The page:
Lethbridge Herald, The (Newspaper) - April 10, 1974, Lethbridge, Alberta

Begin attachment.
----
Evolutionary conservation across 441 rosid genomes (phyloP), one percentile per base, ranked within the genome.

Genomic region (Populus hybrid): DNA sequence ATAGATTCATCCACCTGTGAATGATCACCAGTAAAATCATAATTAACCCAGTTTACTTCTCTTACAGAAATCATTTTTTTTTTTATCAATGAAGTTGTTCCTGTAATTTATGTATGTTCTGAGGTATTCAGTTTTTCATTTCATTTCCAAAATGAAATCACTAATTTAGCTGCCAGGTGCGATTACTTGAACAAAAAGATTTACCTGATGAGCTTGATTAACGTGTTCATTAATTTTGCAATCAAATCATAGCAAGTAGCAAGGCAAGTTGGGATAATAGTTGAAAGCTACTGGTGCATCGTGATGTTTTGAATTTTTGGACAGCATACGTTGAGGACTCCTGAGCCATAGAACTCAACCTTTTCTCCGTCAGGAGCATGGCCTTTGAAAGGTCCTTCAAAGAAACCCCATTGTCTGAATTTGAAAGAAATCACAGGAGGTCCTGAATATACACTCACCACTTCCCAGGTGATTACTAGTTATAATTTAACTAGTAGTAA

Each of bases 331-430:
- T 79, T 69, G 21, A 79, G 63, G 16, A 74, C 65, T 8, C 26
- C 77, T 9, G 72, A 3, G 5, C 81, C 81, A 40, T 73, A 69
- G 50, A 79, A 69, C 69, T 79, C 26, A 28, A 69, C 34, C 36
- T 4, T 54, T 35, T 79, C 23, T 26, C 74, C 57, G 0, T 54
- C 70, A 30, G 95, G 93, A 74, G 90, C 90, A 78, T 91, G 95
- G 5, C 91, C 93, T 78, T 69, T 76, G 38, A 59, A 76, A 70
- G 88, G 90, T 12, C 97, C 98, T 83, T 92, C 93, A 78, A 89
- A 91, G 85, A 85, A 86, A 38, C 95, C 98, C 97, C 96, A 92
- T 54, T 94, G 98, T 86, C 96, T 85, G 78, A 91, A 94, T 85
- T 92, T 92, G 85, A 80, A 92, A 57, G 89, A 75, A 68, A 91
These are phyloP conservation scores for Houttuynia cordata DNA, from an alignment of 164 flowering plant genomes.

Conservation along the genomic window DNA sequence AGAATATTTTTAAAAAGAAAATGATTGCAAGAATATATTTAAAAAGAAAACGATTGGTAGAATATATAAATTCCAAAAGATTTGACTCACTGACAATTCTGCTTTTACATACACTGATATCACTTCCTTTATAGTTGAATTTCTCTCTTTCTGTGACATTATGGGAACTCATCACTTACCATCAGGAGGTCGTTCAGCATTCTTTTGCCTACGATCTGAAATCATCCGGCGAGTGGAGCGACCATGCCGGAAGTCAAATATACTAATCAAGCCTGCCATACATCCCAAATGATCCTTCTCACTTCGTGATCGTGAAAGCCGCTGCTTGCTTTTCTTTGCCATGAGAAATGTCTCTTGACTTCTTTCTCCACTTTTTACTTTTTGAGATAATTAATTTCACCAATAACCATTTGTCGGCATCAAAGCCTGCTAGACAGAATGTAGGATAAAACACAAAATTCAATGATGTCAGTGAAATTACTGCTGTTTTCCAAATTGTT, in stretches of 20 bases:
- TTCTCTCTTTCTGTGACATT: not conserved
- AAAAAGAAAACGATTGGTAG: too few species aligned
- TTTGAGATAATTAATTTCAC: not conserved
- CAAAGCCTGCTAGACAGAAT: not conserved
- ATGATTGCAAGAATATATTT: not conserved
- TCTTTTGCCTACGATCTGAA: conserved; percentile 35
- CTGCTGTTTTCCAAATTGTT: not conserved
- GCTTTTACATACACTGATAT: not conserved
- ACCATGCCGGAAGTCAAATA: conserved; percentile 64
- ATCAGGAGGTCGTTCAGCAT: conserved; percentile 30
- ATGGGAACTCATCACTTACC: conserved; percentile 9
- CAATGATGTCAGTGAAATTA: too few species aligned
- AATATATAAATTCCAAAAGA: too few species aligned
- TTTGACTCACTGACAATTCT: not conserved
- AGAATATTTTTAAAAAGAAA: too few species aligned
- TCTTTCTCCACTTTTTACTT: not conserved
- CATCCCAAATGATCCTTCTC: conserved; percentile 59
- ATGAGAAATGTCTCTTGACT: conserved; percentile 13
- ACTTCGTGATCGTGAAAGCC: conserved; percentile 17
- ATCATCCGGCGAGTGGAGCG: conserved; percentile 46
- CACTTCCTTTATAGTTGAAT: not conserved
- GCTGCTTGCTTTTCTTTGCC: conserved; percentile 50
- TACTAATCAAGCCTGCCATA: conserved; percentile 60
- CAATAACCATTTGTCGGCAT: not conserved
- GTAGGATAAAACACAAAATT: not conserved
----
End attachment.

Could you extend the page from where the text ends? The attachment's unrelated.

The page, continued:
iv, Hospital deaths linked to fatal gas The duchess returns The Duchess of Windsor, the former Wallis Warfield Simpson, strolls with her secretary and pet Pugs through the rjunge of the Raffaello as the Italian liner arrives in New York from Madeira Tuesday. Before disembarking, she consented to grant newsmen a brief session for photographs and questions. Ontario budget declares war on inflation 1 a r i o By J iCP; The On- government, a light against inflation, announced budget measures Tuesday to bolster the incomes of the elderly and disabled, reduce family expenditures and restrain the runaway costs of land. Provincial Treasurer John White's second budget elimi- nated the seven-per-cent sales tax tin footwear costing or less and on several household and toilet articles, at an annual saving to taxpayers of million But it imposed stiff new taxes on land speculators, on land purchases by non-residents of Canada and on the mine in- dustry It provided for a guaranteed income of a week for persons and over and Mind or disabled and receiving family benefits, and a week for couples. The additional cost was estimated at million a year, with the new supplementary payments ranging up to about a week for single persons and for a couple. Fi ee prescription urugs also will be provided for needy pensioners at a cost of million a year. Total budgetary expenditures were estimated at million, with both income and outgo setting the customary alltime highs The deficit was put at million up from a prospective 1973-74 deficit of million. For the personal-income- tax paver, the province's svstem of credits will be expanded to reduce payments b.v an total of million, up -iTi) million from Itist >ear. In a budget that left the tax structure pretty well on an even keel, Mr. White handed out a relatively minor grab- bag of reductions totalling million, compared with total budget revenue of million, while increasing other taxes by million a year. Fer-capita grants to munici- palities will be increased by about per cent, and the province's operating subsidies to local public transit will be increased to cover half the amount of deficits, provided fares are left unchanged. The measure will increase transit grants by a estimated mil- lion a year. The tax increases involve: the mining com- panies' profit tax from its present 15 per cent to a sliding scale ranging up to 40 per cent, for a revenue gain of million; Crown dues on timber, for a gain of mil- lion; of roughly million and million, respectively, from the land- speculation tax and the tax on non-resident land purchases. Blaming land speculation for part of the increased cost of housing, Mr. White said he hopes to slow it down with the immediately-effective tax of 50 per cent of the profits of resale unless the land has been substantially developed. Several exemptions are pro- vided, including sale of an owner's principal residence and 10 acres of land, his principal recreation property and transfer of a family farm within the family for continued agricultural use. Mr. White later told reporters he believes the tax is unprecedented. Proceeds, which he said are low because the tax is intended as a deterrent to land speculators rather than as a revenue producer, are to be split 50-50 with municipalities. The new land-transfer, tax, 20 per of the purchase price, will be collected from anyone who is not a Canadian or landed immigrant and ordinarily resident in Canada. Canadians will continue to pay a transfer tax ranging between three-tenths and six- tenths of one per cent. Tax talk VICTORIA (CP) Premier Dave Barrett told the legislature Monday night that if the federal government removes its 11-per-cent tax on building supplies the British Columbia government will scrap its five-per-cent tax. He said this would serve to increase the number of housing units being built and added that if the federal government doesn't do it the five Liberal MLAs should resign. SUDBURY, Ont. (CP) Nine deaths at Sudbury General Hospital last year were linked by a coroner's jury Tuesday to the administration of nitrous oxide from misconnected medical gas lines. The jury, which sat for 56 days hearing evidence per- taining to the deaths of 23 patients at the hospital last year, returned with a 26-page verdict, 22 hours after entering a room in a downtown hotel to deliberate. The jury made 10 recommendations, two of which incorporated total endorsation of a 17-item list submitted by presiding coroner Dr. Ross Bennett during his charge to the jury, and lengthy recommendations submitted by engineering and medical experts earlier in the inquest. "It's an experience I'll never jury foreman Barry Farmer said as he left the courtroom after listening to nearly three million words of testimony from 165 witnesses during the longest inquest ever held in Canada. "You can't ask for a better said Raymond Lagr- andeur of nearby Garson, whose three-year-old son, Richard, was among the nine whose deaths were linked to nitrous oxide. "The facts judge them- selves.... It won't bring any of the dead back but it will help in the future nothing like this will ever happen again." ACCEPTS VERDICT Dr. Bennett was content to accept the jury's verdict, say- ing the mass of recommenda- tions made the inquest well worth the effort and time. "No one person is to blame for the mishap that he said. "This fact has been obvious throughout the whole inquest." The nine deaths linked to the fatal gas were: Dominic, 6, of nearby Dowling who died Sept. 7 from lack of oxygen to the brain due to the administration of nitrous oxide following an anesthetic. She was taken to hospital with a broken arm. Freake, 16, of Toronto who died June 28 from lack of oxygen to the brain and irreversible shock due. to administration of nitrous oxide complicated by loss of blood. He was taken to hospital after cutting his leg with a power saw while visiting his brother here. Lagrandeur, 3, of Garson who died Aug. 5 from lack of oxygen to the brain due to the administration of nitrous oxide following a water accident. Solomon, 54, of Wikwemikong, about 90 miles west of Sudbury, who died Sept. 8 of a cardiac disease complicated by the administration of the gas. Albert, 76, of Sud- bury who died July 30 of a stroke complicated by administration of nitrous oxide. Dupuis, 16, of Sud- bury who died June 3 of lack of oxygen to the brain plus an overdose of propoxyphene. She was taken to hospital after a suspected drug overdose. Bihum, 68, of Sudbury who died May 19 of an acute heart attack complicated by the administration of nitrous oxide. -Hilma Lehto, 72, of Sudbury who died June 29 of heart disease complicated by nitrous oxide. Jacobson, 55, of Walden, about 10 miles west of Sudbury, who died May 19 from the administration of nitrous oxide while being treated for congestive heart failure. WRITTEN A LONG TIME AGO The oldest known written text is the pictograph expression of Sumerian speech, dating from about 3500 B.C. Military spying evidence heard WASHINGTON (AP) The United States Army created two highly secret computerized data banks in the late 1960s to store intelligence information on U.S. citizens, a Senate subcommittee was told Tuesday. Robert Jordan, former army general counsel, said the existence of the data banks at Fort Holabird, Md., and Fort Monroe, Va., was kept secret even from the army's senior civilian officials. The systems were "filled with a lot of unevaluated 'junk' information about individuals and incidents which had an enormous potential for Jordan told the constitutional rights subcommittee. "When we had finally ob- tained a copy of the biograph- ical bank being assured that no such compilation of the staff members in the army general counsel office flipped through the Jordan said. "I recall that in looking at the entries for only surnames beginning with 'A' and 'B' we found the name of an out- standing Special Forces colonel and a major-general who was a division commander, each ac- companied by an ideological code which cast doubt on his loyalty to the United he said. 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